# Graphs II Graphs A graph is a set

• Slides: 128

Graphs II

Graphs • A graph is a set of vertices V and a set of edges (u, v) E where u, v V A B F D E C G

Different types of graphs • Undirected – edges do not have a direction A B F D E C G

Different types of graphs • Directed – edges do have a direction A B F D E C G

Different types of graphs • Weighted – edges have an associated weight A 8 7 B F D 2 7 1 E 20 C 2 G

Different types of graphs • Weighted – edges have an associated weight A 8 7 B F D 2 7 1 E 20 C 2 G

Terminology • Path – A path is a list of vertices p 1, p 2, …pk where there exists an edge (pi, pi+1) E A B F D E C G

Terminology • Path – A path is a list of vertices p 1, p 2, …pk where there exists an edge (pi, pi+1) E {A, B, D, E, F} A B F D E C G

Terminology • Path – A path is a list of vertices p 1, p 2, …pk where there exists an edge (pi, pi+1) E {C, D} A B F D E C G

Terminology • Cycle – A path p 1, p 2, …pk where p 1 = pk A B F D E C G

Terminology • Cycle – A path p 1, p 2, …pk where p 1 = pk {A, B, D} A B F D E C G

Terminology • Cycle – A path p 1, p 2, …pk where p 1 = pk A B F D E C G

Terminology • Cycle – A path p 1, p 2, …pk where p 1 = pk not a cycle A B F D E C G

Terminology • Cycle – A path p 1, p 2, …pk where p 1 = pk cycle A B F D E C G

Terminology • Connected – every pair of vertices is connected by a path connected A B F D E C G

Terminology • Connected (undirected graphs) – every pair of vertices is connected by a path not connected A B F D E C G

Terminology • Strongly connected (directed graphs) – Every two vertices are reachable by a path not strongly connected A B F D E C G

Terminology • Strongly connected (directed graphs) – Every two vertices are reachable by a path not strongly connected A B F D E G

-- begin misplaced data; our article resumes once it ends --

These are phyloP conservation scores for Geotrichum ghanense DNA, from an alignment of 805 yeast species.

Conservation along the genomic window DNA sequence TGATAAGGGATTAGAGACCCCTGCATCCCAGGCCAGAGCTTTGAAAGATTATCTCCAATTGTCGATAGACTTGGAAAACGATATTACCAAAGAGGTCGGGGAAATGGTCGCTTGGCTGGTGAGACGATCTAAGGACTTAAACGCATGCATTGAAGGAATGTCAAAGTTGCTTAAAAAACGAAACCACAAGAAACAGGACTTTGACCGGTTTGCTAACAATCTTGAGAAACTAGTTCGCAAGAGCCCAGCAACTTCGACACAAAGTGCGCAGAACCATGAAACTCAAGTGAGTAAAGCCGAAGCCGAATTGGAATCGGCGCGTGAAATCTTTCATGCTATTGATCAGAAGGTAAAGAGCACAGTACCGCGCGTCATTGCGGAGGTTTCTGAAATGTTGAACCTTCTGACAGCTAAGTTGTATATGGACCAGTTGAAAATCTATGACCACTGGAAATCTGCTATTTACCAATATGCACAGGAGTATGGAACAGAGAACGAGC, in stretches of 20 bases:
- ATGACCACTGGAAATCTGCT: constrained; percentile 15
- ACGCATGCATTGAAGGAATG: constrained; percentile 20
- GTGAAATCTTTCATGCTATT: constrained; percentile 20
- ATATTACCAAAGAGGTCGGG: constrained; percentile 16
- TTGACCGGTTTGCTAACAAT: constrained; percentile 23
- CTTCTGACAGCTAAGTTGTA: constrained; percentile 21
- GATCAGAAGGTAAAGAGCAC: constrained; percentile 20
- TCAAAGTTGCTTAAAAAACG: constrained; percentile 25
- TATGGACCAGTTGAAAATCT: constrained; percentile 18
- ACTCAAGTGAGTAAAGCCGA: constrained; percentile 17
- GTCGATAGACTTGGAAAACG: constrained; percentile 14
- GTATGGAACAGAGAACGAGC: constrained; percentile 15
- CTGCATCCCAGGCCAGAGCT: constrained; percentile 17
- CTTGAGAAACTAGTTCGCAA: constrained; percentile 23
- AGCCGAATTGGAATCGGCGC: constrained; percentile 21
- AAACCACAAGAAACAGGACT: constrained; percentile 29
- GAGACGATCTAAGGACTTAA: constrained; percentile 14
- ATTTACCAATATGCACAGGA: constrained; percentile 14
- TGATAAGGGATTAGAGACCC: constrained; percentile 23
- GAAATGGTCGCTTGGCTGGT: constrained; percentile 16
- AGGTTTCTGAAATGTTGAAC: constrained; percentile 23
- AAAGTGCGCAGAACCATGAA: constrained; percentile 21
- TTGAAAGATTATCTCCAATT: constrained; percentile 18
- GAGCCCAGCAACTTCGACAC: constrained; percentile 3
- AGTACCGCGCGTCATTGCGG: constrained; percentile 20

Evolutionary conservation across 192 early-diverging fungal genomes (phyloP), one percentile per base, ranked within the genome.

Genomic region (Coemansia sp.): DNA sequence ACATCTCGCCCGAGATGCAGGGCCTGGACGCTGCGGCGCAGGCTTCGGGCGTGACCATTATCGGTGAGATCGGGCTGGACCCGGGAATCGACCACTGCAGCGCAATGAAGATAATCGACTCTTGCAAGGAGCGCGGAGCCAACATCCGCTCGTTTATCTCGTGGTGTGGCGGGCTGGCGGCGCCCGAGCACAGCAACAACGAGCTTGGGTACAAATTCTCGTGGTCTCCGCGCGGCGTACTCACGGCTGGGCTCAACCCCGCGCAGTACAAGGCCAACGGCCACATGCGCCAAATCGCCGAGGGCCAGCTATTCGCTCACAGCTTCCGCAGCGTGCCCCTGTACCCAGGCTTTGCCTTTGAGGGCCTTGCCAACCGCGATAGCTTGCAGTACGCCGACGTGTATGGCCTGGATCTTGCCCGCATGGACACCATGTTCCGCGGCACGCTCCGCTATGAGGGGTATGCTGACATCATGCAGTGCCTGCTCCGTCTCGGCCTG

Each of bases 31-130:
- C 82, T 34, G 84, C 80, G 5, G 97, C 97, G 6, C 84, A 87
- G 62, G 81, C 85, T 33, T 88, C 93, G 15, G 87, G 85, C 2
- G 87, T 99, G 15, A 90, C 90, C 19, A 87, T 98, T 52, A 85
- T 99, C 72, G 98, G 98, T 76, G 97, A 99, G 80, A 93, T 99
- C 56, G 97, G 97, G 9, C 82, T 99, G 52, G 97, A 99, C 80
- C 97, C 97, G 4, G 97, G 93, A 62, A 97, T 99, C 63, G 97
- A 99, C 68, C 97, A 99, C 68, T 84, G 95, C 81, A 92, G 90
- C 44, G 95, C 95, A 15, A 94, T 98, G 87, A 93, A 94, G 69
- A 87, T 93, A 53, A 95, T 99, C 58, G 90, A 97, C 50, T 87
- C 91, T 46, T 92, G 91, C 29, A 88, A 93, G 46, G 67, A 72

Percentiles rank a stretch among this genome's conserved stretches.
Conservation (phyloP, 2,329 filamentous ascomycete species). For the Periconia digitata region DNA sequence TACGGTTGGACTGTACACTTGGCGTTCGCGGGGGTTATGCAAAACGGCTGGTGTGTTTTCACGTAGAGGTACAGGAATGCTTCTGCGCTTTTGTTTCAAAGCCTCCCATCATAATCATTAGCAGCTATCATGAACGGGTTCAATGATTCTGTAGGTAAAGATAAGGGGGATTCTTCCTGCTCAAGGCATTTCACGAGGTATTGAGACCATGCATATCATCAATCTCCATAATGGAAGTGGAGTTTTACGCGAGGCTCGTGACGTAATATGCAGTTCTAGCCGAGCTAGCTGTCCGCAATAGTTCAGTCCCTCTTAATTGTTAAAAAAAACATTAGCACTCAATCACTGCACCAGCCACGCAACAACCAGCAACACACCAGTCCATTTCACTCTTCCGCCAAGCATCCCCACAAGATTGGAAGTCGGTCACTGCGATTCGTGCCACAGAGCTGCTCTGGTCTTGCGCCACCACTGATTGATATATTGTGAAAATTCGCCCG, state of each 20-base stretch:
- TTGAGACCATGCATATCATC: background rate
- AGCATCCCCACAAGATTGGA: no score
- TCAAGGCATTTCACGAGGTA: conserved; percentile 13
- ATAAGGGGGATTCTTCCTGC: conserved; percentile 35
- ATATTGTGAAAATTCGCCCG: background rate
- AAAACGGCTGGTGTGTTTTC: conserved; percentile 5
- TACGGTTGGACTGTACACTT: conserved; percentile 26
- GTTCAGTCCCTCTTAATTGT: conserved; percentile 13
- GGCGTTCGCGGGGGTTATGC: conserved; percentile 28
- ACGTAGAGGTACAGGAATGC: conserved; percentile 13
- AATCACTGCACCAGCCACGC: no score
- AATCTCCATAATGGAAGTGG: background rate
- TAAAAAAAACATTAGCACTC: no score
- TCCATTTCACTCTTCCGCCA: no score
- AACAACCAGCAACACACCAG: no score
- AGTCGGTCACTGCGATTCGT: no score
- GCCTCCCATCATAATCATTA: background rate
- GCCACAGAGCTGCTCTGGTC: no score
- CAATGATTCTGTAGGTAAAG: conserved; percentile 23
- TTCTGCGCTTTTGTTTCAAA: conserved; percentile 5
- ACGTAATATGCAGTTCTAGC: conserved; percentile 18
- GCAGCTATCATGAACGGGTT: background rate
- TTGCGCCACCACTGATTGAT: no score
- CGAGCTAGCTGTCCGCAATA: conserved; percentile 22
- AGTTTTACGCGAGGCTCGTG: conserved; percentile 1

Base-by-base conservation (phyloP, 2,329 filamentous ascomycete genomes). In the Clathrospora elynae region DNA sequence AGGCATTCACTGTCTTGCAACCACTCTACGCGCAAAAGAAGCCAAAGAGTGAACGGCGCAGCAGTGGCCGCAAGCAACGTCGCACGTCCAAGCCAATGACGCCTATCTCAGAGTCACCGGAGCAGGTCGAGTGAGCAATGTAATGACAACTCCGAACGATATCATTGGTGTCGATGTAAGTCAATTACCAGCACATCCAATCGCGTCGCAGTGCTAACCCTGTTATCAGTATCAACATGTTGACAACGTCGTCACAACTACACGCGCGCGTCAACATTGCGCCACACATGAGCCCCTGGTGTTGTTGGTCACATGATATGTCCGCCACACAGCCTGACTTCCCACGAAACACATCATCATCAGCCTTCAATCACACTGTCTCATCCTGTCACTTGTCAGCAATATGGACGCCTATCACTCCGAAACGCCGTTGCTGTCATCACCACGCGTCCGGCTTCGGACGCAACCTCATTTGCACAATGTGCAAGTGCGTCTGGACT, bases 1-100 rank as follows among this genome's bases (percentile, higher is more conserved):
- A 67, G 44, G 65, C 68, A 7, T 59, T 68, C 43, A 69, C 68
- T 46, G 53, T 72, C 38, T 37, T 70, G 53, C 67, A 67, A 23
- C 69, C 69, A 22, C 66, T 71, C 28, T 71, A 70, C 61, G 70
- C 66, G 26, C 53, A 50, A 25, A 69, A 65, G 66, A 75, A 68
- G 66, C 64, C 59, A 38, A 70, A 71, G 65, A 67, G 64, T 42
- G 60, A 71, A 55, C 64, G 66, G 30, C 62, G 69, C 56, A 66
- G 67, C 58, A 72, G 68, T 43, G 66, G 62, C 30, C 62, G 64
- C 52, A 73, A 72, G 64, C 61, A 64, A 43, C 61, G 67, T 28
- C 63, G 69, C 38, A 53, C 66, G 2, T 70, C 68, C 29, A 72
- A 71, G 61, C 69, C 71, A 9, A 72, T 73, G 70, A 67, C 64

Terminology • Strongly connected (directed graphs) – Every two vertices are reachable by a path strongly connected A B F D E G

Different types of graphs • Tree – connected, undirected graph without any cycles F A B H D E C G

Different types of graphs • Tree – connected, undirected graph without any cycles F A C B H D E need to specify root G

Different types of graphs • Tree – connected, undirected graph without any cycles F A B H D E C G

Different types of graphs • DAG – directed, acyclic graph F A B H D E C G

Different types of graphs • Complete graph – an edge exists between every node A F B D C

Representing graphs • Adjacency list – Each vertex u V contains an adjacency list of the set of vertices v such that there exists an edge (u, v) E A B D C E A: B D B: A D C: D D: A E: D B C E

Representing graphs • Adjacency list – Each vertex u V contains an adjacency list of the set of vertices v such that there exists an edge (u, v) E A: A B D C B B: E C: D D: A E: D B

Sparse adjacency matrix • Rather than using an adjacency list, use an adjacency hashtable A B D C E A: hashtable [B, D] B: hashtable [A, D] C: hashtable [D] D: hashtable [A, B, C, E] E: hashtable [D]

Sparse adjacency matrix • Constant time lookup • Space efficient • Not good for dense graphs A B D C E A: hashtable [B, D] B: hashtable [A, D] C: hashtable [D] D: hashtable [A, B, C, E] E: hashtable [D]

Weighted graphs • Adjacency list • store the weight as an additional field in the list A: B: 8 A 8 3 B D 2 10 C 13 E D: 3

Weighted graphs • Adjacency matrix A B C D E A 8 3 B D 2 10 C 13 E A B C D E 0 8 0 3 0 8 0 0 2 0 0 3 0 0 2 0 0 10 0 13 0

Graph algorithms/questions • Graph traversal (BFS, DFS) • Shortest path from a to b • unweighted • weighted positive weights • negative/positive weights • Minimum spanning trees • Are all nodes in the graph connected? • Is the graph bipartite?

Breadth First Search (BFS) on Trees